Guy Fawkes and his co-conspirators attempted to blow up the Protestant Government on 5th November 1605 by what became known as “the Gunpowder Plot”. This has now turned into an annual event of a Bonfire Night ritual, that includes the letting off of copious amounts of fireworks and the burning of the effigy of a ‘guy’. In most places of England, the celebrations do not generally go much further than that, but in the East Sussex town of Lewes, strong sentiments of bigotry and anti-Catholicism are manifested.
By Marian T. Horvat, Ph.D.
The main question is, “Is it anti-Catholic to celebrate Guy Fawkes Night?” On the huge bonfires on November 5th during this ‘English holiday’, a ‘guy’ in effigy is burned – the Catholic Guy Fawkes who was caught trying to blow up the houses of British Parliament in 1605 – but the British today say it is just part of the fun. They claim that [some] Catholics join in the celebrations also since it was a day that thwarted a mass murder.
Briefly, what happened is that on the night of 4th November, 1605, a plan of English Catholics to kill King James I and Parliament members was cut short by the arrest of Guy Fawkes, who was charged with placing gunpowder under the Houses of Parliament. The next day, on the 5th, Londoners were encouraged to celebrate the King’s escape and “Protestant victory” by lighting bonfires in public celebrations. An Act of Parliament designated this to be a day of thanksgiving for “the joyful day of deliverance.” Soon afterwards, fireworks were added to the celebrations.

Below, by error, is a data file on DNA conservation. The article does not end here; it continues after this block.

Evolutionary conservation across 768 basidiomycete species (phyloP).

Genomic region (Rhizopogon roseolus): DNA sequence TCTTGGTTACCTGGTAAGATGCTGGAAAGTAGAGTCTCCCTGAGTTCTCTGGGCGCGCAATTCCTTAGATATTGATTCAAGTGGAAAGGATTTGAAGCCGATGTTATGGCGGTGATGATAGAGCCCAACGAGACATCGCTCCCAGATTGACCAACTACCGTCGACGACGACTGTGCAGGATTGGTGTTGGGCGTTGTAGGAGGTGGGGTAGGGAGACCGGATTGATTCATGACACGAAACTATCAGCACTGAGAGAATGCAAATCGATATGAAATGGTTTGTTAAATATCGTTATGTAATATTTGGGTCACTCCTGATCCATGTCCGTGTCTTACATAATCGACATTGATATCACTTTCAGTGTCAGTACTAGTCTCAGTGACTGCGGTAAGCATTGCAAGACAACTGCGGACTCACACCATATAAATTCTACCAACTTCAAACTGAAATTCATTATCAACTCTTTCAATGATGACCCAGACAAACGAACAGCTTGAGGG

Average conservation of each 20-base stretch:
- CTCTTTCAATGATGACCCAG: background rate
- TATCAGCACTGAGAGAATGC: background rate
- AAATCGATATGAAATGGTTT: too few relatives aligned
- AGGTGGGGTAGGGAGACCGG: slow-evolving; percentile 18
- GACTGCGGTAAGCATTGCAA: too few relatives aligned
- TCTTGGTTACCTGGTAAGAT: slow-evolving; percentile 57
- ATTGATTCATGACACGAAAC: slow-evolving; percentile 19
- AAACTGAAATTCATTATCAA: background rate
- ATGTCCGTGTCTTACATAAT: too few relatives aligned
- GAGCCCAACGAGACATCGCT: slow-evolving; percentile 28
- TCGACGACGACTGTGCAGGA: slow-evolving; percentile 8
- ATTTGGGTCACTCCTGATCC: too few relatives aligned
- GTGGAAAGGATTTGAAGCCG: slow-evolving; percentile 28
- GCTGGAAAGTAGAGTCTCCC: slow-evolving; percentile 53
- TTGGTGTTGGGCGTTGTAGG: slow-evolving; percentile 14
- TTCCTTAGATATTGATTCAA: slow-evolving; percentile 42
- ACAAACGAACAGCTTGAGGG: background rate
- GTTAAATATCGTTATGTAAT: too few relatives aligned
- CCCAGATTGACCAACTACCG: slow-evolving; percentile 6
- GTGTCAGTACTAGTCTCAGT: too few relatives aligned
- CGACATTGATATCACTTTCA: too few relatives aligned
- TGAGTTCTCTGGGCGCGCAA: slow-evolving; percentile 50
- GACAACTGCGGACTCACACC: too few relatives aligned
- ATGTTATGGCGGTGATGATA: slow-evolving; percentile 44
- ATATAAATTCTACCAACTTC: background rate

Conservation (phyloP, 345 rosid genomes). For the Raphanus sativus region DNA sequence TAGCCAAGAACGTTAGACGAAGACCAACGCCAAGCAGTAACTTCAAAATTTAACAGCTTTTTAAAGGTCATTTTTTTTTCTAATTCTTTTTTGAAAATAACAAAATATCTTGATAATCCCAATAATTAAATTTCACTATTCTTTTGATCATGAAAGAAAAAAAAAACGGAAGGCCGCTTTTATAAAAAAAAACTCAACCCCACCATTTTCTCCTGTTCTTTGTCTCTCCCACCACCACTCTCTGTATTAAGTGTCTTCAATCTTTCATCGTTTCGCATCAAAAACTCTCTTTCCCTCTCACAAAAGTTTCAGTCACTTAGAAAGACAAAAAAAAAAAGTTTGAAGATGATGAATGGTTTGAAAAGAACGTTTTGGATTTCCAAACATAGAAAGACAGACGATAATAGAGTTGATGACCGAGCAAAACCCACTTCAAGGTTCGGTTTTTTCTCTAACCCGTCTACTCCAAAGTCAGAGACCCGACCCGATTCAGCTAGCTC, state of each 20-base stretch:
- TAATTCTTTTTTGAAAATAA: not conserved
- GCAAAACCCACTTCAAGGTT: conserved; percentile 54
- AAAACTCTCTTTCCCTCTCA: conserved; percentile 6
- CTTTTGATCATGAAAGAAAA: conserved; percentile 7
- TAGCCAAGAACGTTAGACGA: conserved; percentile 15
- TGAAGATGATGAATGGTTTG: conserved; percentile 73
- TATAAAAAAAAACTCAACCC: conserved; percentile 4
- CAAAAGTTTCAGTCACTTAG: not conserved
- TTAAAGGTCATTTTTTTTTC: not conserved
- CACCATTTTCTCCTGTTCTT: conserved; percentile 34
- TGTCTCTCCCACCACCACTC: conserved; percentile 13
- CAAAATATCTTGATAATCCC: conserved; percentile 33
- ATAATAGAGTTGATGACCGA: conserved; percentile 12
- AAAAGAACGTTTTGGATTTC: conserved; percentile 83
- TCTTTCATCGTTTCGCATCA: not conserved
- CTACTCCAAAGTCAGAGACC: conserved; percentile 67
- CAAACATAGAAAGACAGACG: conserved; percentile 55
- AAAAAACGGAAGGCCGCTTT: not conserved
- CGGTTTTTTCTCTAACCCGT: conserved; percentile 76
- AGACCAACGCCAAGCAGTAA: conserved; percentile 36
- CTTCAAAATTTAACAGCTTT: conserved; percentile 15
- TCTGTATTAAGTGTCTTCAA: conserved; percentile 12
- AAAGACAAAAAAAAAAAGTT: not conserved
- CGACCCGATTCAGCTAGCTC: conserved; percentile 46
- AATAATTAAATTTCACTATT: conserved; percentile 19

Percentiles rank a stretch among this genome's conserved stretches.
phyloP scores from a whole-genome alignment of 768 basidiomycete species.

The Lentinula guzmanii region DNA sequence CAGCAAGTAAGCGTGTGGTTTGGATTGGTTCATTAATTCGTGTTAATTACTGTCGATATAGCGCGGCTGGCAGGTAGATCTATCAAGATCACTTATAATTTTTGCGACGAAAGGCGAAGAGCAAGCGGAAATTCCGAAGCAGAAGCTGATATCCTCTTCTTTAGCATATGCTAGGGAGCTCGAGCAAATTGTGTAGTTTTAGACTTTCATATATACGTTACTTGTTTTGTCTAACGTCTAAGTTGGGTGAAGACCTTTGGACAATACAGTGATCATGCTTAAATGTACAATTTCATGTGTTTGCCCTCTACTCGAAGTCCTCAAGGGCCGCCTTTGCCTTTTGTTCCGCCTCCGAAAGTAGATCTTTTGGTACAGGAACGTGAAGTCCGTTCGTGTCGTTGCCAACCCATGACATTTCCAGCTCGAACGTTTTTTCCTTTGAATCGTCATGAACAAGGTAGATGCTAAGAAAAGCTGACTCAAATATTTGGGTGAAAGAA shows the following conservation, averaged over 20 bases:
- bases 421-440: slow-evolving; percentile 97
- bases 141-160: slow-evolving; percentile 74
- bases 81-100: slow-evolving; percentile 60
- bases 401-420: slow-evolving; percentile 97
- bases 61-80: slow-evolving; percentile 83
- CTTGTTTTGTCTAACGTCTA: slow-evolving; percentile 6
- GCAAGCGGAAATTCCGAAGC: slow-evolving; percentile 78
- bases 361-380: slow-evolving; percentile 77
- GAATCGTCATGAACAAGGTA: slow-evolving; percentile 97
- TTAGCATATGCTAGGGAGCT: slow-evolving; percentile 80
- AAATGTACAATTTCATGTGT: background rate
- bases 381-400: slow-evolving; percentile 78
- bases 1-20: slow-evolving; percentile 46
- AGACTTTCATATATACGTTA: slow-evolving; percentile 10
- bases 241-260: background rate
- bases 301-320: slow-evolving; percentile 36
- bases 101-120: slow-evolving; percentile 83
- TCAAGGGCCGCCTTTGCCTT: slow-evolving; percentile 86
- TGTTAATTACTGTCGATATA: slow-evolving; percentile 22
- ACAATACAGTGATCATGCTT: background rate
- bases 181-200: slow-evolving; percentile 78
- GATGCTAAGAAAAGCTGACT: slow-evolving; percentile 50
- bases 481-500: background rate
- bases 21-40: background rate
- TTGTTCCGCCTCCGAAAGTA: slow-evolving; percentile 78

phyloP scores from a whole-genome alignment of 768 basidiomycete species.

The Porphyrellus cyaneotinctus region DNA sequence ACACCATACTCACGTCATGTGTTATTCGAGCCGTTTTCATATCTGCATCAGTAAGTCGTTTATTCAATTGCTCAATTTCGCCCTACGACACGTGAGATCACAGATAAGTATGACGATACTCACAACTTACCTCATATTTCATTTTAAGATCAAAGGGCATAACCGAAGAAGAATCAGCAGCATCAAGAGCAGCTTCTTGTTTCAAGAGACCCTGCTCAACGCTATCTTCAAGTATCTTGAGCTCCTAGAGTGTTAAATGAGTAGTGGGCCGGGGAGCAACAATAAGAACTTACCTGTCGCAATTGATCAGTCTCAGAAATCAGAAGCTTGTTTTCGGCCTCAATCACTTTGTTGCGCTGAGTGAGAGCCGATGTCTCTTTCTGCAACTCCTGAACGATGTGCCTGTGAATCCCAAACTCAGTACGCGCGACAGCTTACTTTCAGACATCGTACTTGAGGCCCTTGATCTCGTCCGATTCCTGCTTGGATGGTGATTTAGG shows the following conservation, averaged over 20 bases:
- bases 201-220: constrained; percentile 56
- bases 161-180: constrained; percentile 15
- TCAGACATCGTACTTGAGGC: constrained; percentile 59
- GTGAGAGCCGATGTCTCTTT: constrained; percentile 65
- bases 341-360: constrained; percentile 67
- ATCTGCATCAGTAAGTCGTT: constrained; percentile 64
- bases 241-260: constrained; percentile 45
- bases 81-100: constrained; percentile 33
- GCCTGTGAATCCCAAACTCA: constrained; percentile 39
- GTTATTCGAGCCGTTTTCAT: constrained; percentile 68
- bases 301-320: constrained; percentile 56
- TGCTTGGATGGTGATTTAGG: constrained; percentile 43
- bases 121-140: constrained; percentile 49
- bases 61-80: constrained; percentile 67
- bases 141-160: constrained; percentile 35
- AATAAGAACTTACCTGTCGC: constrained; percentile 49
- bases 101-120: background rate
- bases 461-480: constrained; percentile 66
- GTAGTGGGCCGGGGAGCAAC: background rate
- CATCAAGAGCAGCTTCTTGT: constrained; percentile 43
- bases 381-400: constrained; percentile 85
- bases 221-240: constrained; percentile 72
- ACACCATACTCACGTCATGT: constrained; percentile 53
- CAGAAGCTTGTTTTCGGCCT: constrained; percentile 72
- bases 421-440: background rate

Although Guy Fawkes is the one most associated with the “Gunpowder Plot,” he was only one of 13 in the Catholic group. Most people today do not even realise Guido Fawkes – his real name – was not the leader of the plot; the leader was Robert Catesby. Only at the end of the 18th century did Fawkes become the national villain and focus of the Bonfire Night. Before that, the Pope was the target burned in effigy while Robert Catesby was more frequently named and blamed in the Anglican sermons that memorialised the date the plot was foiled.
The celebration of Guy Fawkes Day in England on November 5th is most definitely a Protestant “holiday” and was conceived as a strong anti-Catholic manifestation. On that evening, it used to be common practice for Protestants to pull pranks on Catholics, some of them quite violent. Although today it is usually a figure of Guy Fawkes that is burned in effigy, in some parts of Britain, such as Lewes near Brighton, the “Bonfire Boys” still parade through the streets in costume with torches to burn a papal effigy alongside the “guy.” These are some considerations that Catholics should take into account before naïvely participating in the supposedly secularised Guy Fawkes Night.
Guy Fawkes Night in America
Why wasn’t the night celebrated in America? In fact, it was in many of the New England colonies, where it was sarcastically called “Pope Day.” However, in 1775, during the Revolutionary War, Continental army Commander George Washington forbade his troops’ planned celebration of that anti-Catholic holiday because he was trying to win French Canadian Catholics to the Patriot cause.